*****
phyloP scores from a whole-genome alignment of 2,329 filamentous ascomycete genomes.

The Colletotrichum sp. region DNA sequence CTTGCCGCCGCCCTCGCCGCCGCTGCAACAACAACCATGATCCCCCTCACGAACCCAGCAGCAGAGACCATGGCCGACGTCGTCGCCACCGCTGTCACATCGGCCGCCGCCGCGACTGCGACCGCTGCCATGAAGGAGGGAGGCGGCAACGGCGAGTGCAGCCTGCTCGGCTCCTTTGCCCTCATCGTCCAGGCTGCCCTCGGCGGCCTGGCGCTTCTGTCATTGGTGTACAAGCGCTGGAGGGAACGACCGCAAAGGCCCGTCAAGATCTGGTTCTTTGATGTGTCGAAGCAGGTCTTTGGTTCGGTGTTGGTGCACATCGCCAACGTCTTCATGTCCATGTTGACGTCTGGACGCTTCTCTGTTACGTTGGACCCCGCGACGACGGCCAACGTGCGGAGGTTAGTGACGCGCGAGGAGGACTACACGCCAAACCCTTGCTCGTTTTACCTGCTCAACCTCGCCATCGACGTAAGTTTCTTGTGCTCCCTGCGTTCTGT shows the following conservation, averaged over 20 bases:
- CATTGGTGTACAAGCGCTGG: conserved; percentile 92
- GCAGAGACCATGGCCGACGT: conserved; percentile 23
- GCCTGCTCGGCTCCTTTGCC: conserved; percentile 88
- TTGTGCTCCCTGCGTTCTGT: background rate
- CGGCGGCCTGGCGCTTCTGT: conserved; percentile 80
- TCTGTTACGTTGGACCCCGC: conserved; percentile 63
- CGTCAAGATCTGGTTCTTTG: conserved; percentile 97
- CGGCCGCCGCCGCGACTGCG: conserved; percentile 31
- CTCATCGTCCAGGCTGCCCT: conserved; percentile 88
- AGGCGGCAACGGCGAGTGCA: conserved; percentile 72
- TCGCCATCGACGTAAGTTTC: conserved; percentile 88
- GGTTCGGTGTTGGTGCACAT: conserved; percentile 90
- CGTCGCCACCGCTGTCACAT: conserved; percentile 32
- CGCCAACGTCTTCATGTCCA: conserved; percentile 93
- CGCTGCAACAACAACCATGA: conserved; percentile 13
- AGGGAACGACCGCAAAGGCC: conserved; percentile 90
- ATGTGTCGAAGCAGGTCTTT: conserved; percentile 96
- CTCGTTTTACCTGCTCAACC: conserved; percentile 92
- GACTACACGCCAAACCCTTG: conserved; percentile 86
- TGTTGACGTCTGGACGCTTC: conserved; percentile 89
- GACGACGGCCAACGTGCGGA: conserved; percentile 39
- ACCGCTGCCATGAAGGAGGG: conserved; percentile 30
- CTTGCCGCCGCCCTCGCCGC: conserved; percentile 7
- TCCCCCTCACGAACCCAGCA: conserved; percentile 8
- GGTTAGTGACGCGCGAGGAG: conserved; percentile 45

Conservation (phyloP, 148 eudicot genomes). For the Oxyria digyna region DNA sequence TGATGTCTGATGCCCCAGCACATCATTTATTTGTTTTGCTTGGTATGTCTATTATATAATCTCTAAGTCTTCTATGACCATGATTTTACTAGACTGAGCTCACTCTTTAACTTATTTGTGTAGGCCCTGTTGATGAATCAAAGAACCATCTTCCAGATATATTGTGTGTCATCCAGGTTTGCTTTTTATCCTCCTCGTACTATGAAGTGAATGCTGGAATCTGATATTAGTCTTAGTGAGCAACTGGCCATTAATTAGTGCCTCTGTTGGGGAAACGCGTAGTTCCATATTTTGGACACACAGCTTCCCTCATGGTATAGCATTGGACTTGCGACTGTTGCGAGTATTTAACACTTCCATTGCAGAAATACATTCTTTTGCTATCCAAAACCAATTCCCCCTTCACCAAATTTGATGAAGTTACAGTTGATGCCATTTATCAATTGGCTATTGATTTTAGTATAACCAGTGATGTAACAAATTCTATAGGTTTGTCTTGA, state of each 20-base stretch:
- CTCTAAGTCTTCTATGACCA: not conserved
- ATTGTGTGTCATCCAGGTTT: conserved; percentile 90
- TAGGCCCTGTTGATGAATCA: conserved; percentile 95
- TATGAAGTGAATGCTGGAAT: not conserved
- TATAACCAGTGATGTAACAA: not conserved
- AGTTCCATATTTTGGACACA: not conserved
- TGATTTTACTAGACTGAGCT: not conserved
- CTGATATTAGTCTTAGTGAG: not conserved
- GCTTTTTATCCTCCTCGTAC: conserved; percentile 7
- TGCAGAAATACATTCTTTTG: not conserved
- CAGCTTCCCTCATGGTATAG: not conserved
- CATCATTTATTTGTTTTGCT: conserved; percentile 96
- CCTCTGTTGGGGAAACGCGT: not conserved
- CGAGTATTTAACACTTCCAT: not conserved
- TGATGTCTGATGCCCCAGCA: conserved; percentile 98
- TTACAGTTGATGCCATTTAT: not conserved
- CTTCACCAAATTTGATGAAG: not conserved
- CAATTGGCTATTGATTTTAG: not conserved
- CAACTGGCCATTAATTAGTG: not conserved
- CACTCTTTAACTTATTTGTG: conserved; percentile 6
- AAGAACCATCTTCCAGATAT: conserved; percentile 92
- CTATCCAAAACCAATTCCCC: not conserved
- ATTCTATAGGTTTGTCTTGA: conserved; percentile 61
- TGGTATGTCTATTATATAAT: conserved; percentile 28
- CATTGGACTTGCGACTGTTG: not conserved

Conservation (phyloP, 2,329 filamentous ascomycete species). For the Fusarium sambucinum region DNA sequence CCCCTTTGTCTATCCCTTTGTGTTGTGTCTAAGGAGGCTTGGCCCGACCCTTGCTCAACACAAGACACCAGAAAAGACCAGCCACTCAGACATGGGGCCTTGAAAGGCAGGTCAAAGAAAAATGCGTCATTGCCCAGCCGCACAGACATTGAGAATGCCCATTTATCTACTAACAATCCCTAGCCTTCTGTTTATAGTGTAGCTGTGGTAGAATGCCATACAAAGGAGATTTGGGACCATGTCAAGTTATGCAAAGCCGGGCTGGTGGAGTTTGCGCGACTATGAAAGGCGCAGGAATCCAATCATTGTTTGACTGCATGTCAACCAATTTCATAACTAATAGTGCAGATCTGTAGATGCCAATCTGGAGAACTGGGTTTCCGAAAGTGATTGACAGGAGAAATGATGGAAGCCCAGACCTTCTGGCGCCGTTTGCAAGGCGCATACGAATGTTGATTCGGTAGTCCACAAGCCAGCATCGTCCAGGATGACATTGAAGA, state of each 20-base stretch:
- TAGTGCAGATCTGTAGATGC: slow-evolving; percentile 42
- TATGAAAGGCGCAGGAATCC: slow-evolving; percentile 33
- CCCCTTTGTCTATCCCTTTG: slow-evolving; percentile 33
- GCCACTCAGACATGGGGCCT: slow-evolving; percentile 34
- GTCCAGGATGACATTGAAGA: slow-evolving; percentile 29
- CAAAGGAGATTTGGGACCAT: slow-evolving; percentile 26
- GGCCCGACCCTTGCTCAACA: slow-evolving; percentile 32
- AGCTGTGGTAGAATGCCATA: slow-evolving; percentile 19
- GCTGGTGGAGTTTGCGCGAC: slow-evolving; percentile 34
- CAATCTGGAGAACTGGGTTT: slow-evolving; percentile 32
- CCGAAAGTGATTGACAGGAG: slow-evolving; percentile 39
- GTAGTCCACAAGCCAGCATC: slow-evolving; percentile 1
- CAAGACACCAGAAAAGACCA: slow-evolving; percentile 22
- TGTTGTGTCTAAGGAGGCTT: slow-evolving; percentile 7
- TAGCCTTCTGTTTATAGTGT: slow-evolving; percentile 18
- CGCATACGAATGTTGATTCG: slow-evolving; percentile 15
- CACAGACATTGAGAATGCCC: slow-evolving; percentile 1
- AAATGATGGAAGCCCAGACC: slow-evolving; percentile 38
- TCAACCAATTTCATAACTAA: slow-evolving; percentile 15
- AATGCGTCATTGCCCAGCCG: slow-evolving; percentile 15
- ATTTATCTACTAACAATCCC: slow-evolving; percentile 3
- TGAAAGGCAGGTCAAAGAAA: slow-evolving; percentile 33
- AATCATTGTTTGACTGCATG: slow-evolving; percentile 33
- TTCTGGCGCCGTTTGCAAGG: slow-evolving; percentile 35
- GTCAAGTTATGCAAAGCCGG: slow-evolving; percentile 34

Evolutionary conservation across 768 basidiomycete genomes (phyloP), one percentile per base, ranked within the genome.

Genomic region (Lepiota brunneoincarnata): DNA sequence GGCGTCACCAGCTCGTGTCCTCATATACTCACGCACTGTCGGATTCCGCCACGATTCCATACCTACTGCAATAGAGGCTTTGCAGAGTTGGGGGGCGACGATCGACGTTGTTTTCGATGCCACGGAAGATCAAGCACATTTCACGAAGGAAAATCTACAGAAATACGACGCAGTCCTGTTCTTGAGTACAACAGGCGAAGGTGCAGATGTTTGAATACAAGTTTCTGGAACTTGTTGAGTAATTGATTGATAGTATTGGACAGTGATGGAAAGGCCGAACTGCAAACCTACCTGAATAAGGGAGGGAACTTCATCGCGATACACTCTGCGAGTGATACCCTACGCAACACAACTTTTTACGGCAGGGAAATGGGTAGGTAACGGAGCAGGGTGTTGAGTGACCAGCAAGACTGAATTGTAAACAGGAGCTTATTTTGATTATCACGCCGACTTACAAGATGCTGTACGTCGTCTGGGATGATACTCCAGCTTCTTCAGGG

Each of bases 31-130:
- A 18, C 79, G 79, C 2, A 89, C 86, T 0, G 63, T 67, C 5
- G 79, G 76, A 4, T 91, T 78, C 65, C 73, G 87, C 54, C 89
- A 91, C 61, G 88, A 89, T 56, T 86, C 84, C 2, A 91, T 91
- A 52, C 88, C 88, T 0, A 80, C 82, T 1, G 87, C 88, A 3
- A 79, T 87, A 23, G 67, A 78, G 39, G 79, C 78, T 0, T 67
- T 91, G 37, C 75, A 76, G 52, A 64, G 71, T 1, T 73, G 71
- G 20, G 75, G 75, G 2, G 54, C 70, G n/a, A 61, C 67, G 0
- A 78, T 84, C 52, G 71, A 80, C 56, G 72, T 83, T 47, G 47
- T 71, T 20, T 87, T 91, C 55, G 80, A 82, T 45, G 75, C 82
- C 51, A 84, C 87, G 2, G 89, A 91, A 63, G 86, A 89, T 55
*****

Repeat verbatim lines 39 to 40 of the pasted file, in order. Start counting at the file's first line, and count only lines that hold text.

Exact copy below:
- CAGCTTCCCTCATGGTATAG: not conserved
- CATCATTTATTTGTTTTGCT: conserved; percentile 96